20 years ago at the Emmys: That time two mobsters shook hands on stage

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Al Pacino accepts for Lead Actor in a Mini Series or a Movie for "Angels In America" in 2004.
Al Pacino received his first Emmy (on his first nomination) for playing Roy Cohn in the miniseries "Angels in America" in 2004. (Brian van der Brug / Los Angeles Times)

Lead actor Emmy Award winners are often veteran actors, but where they earn those veteran acting stripes varies widely. And at the 56th annual Primetime Emmy Awards, held Sept. 19, 2004, at the Shrine Auditorium in Los Angeles, the lead actor winners of the night included one experienced TV favorite picking up his fourth award, one film-turned-TV star earning his first Emmy — and one legendary Oscar winner on his first nomination and win.

Cherry on the top of a long TV run

At the time, Kelsey Grammer was truly a TV titan, having played Dr. Frasier Crane in three separate TV series: "Cheers," "Wings" and "Frasier" (all NBC). He won four Emmys for playing Crane, in 1994, 1995, 1998 and 2004, the year the series wrapped up (until its 2023 reboot).

Also in the running: Larry David ("Curb Your Enthusiasm," HBO), who has two Emmys for "Seinfeld" (both 1993) but none yet for "Curb"; Matt LeBlanc ("Friends," NBC), nominated three times for the role but never won; Tony Shalhoub ("Monk," USA), who would win in the following two years for that role and once more in 2019 for "The Marvelous Mrs. Maisel"; and John Ritter ("8 Simple Rules," ABC), who had died in 2003. Ritter had one Emmy for "Three's Company" from 1984.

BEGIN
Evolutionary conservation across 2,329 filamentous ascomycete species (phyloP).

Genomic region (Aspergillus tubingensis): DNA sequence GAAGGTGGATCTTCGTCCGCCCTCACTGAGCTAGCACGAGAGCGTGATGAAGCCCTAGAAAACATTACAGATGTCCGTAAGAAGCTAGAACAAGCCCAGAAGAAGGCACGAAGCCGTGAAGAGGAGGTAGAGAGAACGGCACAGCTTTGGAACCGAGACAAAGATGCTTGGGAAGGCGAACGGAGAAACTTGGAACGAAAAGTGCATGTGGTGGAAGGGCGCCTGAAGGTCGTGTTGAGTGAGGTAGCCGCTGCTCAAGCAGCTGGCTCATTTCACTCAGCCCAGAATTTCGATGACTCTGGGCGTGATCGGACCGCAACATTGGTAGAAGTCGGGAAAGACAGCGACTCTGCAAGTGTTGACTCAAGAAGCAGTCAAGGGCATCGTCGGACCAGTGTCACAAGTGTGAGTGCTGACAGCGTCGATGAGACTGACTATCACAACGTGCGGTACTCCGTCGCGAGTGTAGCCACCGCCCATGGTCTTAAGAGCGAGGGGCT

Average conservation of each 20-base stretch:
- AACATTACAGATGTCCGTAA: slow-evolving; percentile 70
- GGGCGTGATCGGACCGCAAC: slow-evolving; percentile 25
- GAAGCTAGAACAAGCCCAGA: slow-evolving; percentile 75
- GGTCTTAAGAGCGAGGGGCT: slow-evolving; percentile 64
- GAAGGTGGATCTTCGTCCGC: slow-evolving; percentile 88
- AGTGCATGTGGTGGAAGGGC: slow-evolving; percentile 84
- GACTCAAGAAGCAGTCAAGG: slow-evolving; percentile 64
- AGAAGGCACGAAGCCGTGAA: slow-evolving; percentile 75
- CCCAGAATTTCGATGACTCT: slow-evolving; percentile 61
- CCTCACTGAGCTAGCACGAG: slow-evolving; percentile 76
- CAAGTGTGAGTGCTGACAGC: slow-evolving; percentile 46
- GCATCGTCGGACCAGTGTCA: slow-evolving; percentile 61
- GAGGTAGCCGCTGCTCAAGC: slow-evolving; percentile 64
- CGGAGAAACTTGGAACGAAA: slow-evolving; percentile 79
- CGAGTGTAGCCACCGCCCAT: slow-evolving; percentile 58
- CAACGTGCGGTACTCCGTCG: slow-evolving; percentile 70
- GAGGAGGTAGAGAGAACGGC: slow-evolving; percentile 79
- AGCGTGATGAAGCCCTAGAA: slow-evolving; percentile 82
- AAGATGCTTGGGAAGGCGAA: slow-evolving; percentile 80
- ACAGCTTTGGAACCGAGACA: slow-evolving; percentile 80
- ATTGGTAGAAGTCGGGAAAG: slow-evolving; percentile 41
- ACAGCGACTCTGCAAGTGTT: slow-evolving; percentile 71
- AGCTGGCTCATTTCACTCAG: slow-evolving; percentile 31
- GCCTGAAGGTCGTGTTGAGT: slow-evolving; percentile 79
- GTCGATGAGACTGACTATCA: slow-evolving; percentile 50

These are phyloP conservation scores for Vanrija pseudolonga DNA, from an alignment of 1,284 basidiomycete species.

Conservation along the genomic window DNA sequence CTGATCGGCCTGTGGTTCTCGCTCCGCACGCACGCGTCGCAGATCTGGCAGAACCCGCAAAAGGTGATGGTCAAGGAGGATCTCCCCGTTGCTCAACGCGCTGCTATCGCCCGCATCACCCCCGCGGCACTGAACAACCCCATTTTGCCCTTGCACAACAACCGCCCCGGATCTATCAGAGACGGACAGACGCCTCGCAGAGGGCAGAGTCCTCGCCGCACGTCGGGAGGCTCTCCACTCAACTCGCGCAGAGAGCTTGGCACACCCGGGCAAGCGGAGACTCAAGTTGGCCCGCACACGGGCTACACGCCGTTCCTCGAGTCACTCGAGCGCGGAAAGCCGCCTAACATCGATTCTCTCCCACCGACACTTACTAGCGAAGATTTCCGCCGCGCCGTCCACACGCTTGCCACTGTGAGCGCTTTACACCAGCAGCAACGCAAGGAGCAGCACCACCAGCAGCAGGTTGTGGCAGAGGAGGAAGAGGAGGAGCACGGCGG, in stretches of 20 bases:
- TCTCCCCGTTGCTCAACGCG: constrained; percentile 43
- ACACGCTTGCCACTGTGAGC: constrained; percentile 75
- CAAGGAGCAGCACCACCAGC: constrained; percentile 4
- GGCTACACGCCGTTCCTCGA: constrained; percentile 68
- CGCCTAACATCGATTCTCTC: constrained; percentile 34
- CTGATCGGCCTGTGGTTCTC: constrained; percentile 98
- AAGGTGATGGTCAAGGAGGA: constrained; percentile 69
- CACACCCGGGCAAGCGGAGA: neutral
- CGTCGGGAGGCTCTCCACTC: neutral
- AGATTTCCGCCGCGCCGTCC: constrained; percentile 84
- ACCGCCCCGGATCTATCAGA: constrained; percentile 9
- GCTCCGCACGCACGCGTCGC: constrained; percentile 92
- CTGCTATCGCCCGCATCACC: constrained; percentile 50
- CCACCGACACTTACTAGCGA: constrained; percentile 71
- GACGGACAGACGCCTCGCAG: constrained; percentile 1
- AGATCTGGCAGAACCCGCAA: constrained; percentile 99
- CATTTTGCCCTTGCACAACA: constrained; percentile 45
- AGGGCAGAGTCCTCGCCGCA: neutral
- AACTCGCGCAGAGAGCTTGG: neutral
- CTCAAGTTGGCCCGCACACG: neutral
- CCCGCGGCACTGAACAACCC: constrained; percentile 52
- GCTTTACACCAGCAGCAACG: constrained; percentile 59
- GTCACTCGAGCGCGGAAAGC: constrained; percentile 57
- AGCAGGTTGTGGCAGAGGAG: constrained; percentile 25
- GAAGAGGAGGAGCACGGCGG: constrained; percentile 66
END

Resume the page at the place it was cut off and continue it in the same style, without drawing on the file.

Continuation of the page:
The "Frasier" star accepted the award from presenter Conan O'Brien. He started his speech by saying Ritter would be "missed not only for his kindness but also his work." He added that "'Frasier' was a gift in my life … and this is just the cherry on top."

'Practice' makes perfect

James Spader got his start in film, but his performance as Alan Shore in "The Practice" (ABC) gave his career fresh life in television. He received his first Emmy nomination and win in 2004, and would go on to win two more for the role (though the other two would be on "Boston Legal" in 2005 and 2007).

His competitors, by contrast, had a raft of Emmy experience: James Gandolfini ("The Sopranos," HBO) had three Emmys for his role (2000, 2001, 2003); Anthony LaPaglia ("Without a Trace," CBS) had one win for a guest role on "Frasier" in 2002; Martin Sheen ("The West Wing," NBC) had one win, for a guest actor part on "Murphy Brown" in 1994; and Kiefer Sutherland ("24," Fox) won two in 2006 as that show's Jack Bauer.

Spader accepted the award from presenters Gary Sinise and Melina Kanakaredes with a speech that showed he was riffing: "I should have written something down," he chuckled. He complimented the audience: "You've all made wonderful choices in shoes and dresses tonight" and wrapped by singling out the crew "who do the hair and makeup, I want to thank them most of all."

Halo to an Oscar winner

"Angels in America" was on a tear that night, ultimately picking up 11 wins from its 21 nominations and sweeping the miniseries or movie acting categories. Oscar winner (1993, "Scent of a Woman") Al Pacino received his first Emmy (and first nomination) for playing Roy Cohn. He'd go on to win a second Emmy in 2010 for "You Don't Know Jack" (HBO).

His fellow nominees included Antonio Banderas ("And Starring Pancho Villa as Himself," HBO), who was on his second Emmy nomination; and James Brolin ("The Reagans," Showtime), who won his sole Emmy in 1970 for "Marcus Welby, M.D." (ABC). Yasiin Bey (then Mos Def) was an Emmy rookie, competing against his "Something the Lord Made" (HBO) co-star Alan Rickman, who had one Emmy from 1996 for "Rasputin: Dark Servant of Destiny" (HBO).

Pacino received his Emmy from presenters Edie Falco and James Gandolfini, and in shaking Gandolfini's hand he made the dreams of mobster-loving film and TV show fans come true. But it was his rambling speech that was an evening highlight: He sent out congratulations to everyone he could think of, adding: "It was long ago and I was a blond; you work on [shows] and then they come out and it's years [later] but I remember the feeling was really good around there."

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This story originally appeared in Los Angeles Times.